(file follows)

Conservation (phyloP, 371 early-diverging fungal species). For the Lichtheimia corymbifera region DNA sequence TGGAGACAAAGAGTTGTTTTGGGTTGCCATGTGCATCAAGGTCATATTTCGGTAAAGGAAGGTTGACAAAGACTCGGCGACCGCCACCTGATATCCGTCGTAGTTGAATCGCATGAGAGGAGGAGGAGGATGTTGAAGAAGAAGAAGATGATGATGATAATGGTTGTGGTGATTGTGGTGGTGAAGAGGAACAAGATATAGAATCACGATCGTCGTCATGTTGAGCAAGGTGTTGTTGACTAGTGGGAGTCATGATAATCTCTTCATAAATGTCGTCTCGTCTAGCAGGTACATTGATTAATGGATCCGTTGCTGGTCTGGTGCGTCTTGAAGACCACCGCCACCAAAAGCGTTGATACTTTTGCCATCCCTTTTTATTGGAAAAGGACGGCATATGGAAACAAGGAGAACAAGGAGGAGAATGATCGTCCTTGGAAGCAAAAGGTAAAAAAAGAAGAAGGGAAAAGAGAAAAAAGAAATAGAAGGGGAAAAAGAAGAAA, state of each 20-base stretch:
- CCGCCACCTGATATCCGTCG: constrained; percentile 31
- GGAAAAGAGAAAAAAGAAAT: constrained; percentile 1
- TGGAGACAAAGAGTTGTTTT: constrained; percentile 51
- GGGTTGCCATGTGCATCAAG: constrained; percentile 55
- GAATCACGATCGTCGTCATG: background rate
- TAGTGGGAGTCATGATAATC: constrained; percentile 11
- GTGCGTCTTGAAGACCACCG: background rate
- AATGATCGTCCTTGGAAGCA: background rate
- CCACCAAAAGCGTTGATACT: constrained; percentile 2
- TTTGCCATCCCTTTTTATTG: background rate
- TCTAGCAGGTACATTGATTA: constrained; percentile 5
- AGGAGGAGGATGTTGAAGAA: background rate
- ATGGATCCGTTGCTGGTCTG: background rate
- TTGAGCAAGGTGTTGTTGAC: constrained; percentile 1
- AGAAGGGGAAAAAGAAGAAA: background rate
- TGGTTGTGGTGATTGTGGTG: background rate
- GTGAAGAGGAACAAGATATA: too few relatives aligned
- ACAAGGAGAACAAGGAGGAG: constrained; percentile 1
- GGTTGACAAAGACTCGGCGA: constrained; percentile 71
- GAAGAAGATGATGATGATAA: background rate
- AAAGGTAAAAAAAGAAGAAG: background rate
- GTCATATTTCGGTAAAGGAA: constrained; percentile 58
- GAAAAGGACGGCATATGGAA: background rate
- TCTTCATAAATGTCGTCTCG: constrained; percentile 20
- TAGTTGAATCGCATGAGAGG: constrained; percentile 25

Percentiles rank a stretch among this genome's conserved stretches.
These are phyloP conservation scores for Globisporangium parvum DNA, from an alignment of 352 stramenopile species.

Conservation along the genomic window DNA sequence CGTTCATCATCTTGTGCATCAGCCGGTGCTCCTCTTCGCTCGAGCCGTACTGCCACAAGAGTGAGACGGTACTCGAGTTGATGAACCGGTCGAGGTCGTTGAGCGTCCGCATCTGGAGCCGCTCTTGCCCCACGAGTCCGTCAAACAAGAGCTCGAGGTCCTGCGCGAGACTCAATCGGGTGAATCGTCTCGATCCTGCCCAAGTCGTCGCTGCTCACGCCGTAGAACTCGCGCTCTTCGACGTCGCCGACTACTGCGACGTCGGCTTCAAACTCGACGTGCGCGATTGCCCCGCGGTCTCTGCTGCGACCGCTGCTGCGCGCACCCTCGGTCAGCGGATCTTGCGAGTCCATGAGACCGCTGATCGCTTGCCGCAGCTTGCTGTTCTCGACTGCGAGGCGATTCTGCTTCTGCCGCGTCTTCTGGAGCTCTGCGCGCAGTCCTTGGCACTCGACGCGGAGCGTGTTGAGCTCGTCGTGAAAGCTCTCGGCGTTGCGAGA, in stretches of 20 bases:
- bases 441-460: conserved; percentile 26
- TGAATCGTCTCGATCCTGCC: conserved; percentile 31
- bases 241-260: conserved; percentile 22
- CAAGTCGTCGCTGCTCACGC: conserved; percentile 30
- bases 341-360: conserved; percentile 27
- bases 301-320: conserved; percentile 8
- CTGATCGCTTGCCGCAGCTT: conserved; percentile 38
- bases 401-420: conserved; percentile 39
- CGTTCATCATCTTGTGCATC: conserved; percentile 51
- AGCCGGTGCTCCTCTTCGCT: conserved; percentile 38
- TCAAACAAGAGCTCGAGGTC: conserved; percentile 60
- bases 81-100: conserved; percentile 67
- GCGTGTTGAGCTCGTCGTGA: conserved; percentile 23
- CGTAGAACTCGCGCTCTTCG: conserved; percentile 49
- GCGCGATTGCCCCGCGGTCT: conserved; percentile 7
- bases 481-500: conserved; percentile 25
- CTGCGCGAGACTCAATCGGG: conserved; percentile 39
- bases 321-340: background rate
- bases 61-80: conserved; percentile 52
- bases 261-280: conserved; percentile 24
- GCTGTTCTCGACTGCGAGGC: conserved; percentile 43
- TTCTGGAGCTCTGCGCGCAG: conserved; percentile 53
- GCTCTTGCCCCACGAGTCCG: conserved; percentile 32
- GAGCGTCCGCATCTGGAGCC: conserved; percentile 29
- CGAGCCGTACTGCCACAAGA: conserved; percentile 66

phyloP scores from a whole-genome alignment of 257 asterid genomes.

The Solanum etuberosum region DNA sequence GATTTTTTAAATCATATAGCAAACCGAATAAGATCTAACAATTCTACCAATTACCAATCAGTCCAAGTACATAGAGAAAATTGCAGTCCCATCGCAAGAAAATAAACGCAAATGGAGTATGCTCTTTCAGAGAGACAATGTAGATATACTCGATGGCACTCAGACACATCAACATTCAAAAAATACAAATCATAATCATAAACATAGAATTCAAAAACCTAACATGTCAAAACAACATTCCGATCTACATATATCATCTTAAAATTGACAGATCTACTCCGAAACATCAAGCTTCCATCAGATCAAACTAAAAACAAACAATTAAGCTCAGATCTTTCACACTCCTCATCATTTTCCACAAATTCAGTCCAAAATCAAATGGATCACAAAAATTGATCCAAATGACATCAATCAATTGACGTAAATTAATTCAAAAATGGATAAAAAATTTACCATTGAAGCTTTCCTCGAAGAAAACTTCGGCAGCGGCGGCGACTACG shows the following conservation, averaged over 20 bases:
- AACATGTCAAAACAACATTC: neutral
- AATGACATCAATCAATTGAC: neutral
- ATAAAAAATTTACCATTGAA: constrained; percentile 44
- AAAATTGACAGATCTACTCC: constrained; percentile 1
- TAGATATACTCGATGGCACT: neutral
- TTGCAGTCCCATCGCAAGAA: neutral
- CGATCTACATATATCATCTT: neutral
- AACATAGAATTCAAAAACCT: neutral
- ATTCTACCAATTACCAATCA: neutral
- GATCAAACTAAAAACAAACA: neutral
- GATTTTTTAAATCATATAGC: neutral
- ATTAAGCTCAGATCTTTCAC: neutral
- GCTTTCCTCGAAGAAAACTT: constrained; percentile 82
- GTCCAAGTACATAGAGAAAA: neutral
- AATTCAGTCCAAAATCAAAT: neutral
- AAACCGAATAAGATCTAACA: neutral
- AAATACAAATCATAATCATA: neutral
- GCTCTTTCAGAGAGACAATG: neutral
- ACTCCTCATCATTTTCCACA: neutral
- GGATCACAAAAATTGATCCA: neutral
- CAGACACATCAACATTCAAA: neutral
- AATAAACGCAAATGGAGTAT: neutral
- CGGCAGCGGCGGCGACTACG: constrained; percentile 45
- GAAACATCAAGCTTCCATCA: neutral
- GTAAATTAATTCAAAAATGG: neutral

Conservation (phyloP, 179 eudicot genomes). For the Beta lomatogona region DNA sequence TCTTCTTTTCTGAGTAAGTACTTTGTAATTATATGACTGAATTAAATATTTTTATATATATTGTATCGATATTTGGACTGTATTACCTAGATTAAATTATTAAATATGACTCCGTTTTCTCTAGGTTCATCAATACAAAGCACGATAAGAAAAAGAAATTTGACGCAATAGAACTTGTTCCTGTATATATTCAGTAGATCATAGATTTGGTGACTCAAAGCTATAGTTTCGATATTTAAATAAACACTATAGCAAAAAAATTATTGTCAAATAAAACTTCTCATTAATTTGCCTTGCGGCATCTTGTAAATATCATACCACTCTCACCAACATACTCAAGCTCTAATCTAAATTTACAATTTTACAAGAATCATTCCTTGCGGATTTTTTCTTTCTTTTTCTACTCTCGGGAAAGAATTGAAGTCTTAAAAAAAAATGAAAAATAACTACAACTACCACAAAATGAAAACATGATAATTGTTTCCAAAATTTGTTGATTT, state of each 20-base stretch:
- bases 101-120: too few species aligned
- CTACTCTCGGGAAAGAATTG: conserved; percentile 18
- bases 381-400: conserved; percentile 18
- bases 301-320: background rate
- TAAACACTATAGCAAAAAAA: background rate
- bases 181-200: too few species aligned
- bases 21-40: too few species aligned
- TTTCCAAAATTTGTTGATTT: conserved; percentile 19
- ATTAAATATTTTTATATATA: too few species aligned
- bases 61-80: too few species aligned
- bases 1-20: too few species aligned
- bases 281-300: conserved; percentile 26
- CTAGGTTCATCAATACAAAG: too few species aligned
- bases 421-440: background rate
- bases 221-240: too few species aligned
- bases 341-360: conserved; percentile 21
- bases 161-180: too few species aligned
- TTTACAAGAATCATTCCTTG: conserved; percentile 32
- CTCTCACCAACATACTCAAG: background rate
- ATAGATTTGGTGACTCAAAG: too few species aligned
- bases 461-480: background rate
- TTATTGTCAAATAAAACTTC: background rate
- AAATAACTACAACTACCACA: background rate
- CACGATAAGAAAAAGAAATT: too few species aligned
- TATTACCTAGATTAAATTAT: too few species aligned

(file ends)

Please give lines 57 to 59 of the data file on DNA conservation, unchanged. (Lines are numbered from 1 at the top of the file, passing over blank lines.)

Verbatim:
- AACATGTCAAAACAACATTC: neutral
- AATGACATCAATCAATTGAC: neutral
- ATAAAAAATTTACCATTGAA: constrained; percentile 44